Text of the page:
Expanding that to black people — think about Christian Cooper, who goes out to bird-watch and encounters a woman with a dog and has the threat of police violence leveraged against him. Or the story from a couple of years ago of the two men in a Starbucks arrested on suspicion of trespassing while waiting at a table for a business associate. Things like stop-and-frisk policing, where the police randomly stop you, it’s about surveillance of youth and people of color.
The creeping privatization of public space is part of the problem in terms of levels of surveillance, with private security that disproportionately affects poor people, homeless people, people of color. Anything that is viewed as a disorder becomes a target, and this view of disorder is shaped by race and class. So it raises the question of who are cities for? And whose presence are we questioning in one way or another?
Support community groups that exist
Adonia Lugo is an urban anthropologist based in Los Angeles and also the author of “Bicycle/Race: Transportation, Culture, & Resistance.” She helped found the transportation equity group People for Mobility Justice.
Video of a bicycle demonstration in Leimert Park to protest the killing of George Floyd.
In L.A., there’s an emphasis on development as a way forward. The idea is if you build it, they will come. But adding rail infrastructure doesn’t necessarily increase ridership, and the people who rely on it get pushed out. There have been clear calls for removing police from Metro for quite some time, since there has been a lot of policing of behaviors. And across the country, there is a well-documented phenomenon of biking while Black. But it’s difficult to get urban planners and elected officials to see this as a problem of more than built systems.
There has been a lack of investment in developing robust organizations and programming in communities of color around sustainable transportation and being able to advocate for the type of transportation that makes sense. While there are some standout examples — like Ride On in Leimert Park and the East Side Riders Bicycle Club in Watts — people have had to have these total uphill battles to keep riding going.
What happens is that POC groups often have to figure out how to mold themselves to fit whatever funding is available, rather than the funding being crafted to support where this great community-rooted stuff has emerged.
Reinvent planning meetings
James Rojas, founder of the urban planning practice Place It!, is an independent planning consultant who leads workshops at the community level. Based in Los Angeles, he has worked in cities around the U.S., including Phoenix, Minneapolis and Portland, Ore.
You can’t talk about equity or race without talking about place. They are so intertwined. Planners often approach planning as engineers. It’s solving a problem. But it’s more about emotions. If you ask people what they need, they’ll say, “We need more parking.” But planning has no way of thinking of the fine-grain details. We need to plan for bodies, not just issues. What does our body need to make it feel healthy?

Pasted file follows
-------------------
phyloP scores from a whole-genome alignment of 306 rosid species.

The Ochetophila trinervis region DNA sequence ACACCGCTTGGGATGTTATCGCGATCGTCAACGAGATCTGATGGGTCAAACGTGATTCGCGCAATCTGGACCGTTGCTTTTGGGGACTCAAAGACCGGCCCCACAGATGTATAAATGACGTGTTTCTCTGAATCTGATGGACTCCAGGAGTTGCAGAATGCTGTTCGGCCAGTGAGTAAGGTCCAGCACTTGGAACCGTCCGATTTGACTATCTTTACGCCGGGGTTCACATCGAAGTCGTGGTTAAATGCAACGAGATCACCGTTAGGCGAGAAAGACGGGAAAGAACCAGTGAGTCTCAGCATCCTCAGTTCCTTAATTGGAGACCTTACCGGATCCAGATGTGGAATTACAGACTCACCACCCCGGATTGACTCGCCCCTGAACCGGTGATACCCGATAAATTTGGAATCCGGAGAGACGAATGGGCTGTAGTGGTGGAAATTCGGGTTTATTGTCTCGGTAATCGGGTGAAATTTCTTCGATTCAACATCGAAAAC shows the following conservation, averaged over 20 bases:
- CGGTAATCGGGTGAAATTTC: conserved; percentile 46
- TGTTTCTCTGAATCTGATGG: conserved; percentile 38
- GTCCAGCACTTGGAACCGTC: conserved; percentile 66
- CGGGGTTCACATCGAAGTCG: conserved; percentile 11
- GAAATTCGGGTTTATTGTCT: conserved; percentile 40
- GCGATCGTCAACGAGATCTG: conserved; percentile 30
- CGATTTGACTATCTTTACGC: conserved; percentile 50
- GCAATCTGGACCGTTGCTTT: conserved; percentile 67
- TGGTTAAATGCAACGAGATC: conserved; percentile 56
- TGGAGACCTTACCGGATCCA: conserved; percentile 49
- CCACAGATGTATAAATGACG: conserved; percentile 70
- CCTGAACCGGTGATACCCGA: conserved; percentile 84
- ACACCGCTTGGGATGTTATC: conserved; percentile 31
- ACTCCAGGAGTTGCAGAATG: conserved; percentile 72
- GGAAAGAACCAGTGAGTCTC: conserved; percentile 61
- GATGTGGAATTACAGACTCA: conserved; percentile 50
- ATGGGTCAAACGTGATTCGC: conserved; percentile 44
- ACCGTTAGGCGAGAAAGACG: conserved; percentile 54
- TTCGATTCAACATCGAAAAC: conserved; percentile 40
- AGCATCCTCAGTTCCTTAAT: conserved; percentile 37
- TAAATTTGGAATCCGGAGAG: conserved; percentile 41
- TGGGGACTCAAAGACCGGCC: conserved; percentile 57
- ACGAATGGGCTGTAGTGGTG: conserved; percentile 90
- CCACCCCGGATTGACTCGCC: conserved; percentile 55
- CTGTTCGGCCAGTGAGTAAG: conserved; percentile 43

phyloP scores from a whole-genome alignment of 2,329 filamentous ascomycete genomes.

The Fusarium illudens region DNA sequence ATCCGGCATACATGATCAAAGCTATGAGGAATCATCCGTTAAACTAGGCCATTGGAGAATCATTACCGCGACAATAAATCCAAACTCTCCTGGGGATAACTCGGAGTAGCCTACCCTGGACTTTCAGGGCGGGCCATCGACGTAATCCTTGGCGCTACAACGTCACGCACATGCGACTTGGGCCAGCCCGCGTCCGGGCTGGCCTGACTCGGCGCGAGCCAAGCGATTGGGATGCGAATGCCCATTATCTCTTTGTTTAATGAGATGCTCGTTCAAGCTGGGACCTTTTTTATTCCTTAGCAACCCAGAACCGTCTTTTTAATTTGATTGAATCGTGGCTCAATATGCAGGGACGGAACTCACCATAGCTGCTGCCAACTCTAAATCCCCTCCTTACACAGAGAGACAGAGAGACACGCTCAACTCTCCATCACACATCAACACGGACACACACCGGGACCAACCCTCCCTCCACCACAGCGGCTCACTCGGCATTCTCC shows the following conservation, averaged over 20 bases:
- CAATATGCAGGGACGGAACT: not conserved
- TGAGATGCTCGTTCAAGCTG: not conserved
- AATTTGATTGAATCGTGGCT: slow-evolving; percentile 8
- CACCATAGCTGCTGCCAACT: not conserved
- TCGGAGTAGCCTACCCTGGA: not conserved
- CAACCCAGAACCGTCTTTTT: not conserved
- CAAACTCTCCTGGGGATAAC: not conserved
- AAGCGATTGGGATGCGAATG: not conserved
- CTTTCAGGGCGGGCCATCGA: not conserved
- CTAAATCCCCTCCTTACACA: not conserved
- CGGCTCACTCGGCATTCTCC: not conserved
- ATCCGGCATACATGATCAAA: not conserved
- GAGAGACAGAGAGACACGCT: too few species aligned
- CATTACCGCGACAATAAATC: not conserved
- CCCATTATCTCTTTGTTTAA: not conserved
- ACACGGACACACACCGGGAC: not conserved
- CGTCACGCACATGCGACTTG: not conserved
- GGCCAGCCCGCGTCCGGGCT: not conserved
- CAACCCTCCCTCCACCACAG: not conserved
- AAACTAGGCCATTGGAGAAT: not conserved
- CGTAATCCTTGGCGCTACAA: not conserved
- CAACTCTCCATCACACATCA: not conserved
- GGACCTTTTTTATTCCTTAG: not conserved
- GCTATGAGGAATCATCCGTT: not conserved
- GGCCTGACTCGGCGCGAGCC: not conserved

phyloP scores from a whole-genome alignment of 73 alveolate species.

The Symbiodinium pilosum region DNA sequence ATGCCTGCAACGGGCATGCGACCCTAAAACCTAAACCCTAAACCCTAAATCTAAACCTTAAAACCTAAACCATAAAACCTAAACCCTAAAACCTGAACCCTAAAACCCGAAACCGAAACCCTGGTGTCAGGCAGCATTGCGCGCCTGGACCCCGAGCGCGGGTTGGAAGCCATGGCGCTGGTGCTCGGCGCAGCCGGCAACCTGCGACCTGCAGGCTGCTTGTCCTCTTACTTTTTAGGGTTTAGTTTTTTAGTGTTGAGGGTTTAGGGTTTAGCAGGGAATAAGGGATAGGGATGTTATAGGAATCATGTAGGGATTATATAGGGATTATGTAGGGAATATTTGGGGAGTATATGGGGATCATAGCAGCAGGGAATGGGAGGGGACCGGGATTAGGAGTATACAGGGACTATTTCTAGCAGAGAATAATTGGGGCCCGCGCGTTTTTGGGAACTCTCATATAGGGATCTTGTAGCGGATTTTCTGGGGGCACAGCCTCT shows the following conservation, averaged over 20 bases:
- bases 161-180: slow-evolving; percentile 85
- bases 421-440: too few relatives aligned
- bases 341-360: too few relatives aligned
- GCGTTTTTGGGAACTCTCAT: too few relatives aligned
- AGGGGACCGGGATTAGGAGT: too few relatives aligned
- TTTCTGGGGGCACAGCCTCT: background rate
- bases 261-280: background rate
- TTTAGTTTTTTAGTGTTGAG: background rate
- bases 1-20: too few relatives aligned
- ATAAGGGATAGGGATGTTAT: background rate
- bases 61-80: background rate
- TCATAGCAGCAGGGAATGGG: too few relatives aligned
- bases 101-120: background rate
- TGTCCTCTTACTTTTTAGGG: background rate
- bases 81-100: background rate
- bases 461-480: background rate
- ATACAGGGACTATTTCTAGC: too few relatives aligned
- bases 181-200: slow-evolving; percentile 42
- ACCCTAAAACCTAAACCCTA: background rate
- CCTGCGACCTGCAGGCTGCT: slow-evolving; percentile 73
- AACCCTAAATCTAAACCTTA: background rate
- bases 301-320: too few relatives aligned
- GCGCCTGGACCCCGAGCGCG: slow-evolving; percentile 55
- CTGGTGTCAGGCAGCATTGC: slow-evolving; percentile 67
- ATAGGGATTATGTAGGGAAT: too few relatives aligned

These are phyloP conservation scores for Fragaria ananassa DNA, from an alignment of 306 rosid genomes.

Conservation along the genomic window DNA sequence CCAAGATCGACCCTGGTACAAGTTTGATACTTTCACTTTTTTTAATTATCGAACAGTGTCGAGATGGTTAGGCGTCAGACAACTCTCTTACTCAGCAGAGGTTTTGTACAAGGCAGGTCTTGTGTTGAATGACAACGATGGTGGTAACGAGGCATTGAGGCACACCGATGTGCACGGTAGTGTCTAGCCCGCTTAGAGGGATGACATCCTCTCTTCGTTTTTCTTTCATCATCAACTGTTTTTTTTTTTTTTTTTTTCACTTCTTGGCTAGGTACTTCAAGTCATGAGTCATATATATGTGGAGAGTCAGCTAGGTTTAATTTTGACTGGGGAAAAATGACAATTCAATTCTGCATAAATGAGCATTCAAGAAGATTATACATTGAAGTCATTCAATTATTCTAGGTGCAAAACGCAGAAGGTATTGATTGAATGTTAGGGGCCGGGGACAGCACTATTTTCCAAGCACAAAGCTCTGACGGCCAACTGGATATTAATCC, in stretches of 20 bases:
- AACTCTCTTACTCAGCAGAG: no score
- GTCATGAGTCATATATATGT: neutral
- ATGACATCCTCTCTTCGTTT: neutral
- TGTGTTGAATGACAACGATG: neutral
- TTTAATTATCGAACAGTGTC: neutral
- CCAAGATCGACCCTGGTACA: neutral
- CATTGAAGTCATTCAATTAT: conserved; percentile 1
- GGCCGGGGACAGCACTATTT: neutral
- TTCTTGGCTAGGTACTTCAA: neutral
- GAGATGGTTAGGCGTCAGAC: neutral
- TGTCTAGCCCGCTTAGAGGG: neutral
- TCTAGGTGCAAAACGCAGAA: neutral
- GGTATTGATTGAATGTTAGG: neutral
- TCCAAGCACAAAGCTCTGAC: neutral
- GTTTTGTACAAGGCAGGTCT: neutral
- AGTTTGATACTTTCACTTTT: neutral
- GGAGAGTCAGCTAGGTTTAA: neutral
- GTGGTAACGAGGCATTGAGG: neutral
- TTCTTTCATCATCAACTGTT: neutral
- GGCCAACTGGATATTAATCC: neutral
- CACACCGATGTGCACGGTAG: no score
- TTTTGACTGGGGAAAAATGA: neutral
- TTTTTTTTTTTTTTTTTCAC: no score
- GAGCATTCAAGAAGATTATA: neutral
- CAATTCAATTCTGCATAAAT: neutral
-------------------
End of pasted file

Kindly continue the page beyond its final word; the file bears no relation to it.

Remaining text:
The format of planning meetings is wrong. Rather than producing a checklist, you let people articulate it with objects. If instead of “What do you want?,” you’re asked, “What is an ideal street?” You might be able to say, “I like a street with trees.” So in my sessions, I bring objects, and people work together to build a place that is built on memory of what makes them feel good. It’s about the details that make people happy: gardens and community centers and art museums. You get a different outcome that way.
Deep listening with community
Karen Mack is executive director of the community arts group LA Commons and a member of the L.A. City Planning Commission.
What I observe in public process is that there is not a great understanding of what it means to partner with community. It’s coming at this from the perspective of, “We have this toolkit of options and we want to check off the box that we engaged community.”
One of my favorite projects that we’ve done [with LA Commons] is a mural, “Heart of Hyde Park.” The mural is beautiful. [Painter] Moses Ball did a great job. But really it was about the process of creating the mural. We found leaders in the community who were invested in what we were doing — there’s a group called Hyde Park Organizational Partnernership for Empowerment, H.O.P.E., and they took on parts of the project. Moses is from L.A., but not from the neighborhood. They wanted someone local, so we made budget to hire a second artist.
We recruited youth, and they were able to gather stories that served as the basis of the mural. They were having these intergenerational dialogues — those connections are a fiber that creates strength in the neighborhood. And now one of the youth artists that worked on that project is running other projects.
It’s that deep community work. Deep listening. This made the public space more reflective of the people who live there. That’s equity.
COVID-19 has Thom Mayne, Michael Maltzan, Barbara Bestor, Rachel Allen and more Los Angeles architects rethinking design, from balconies to doorknobs.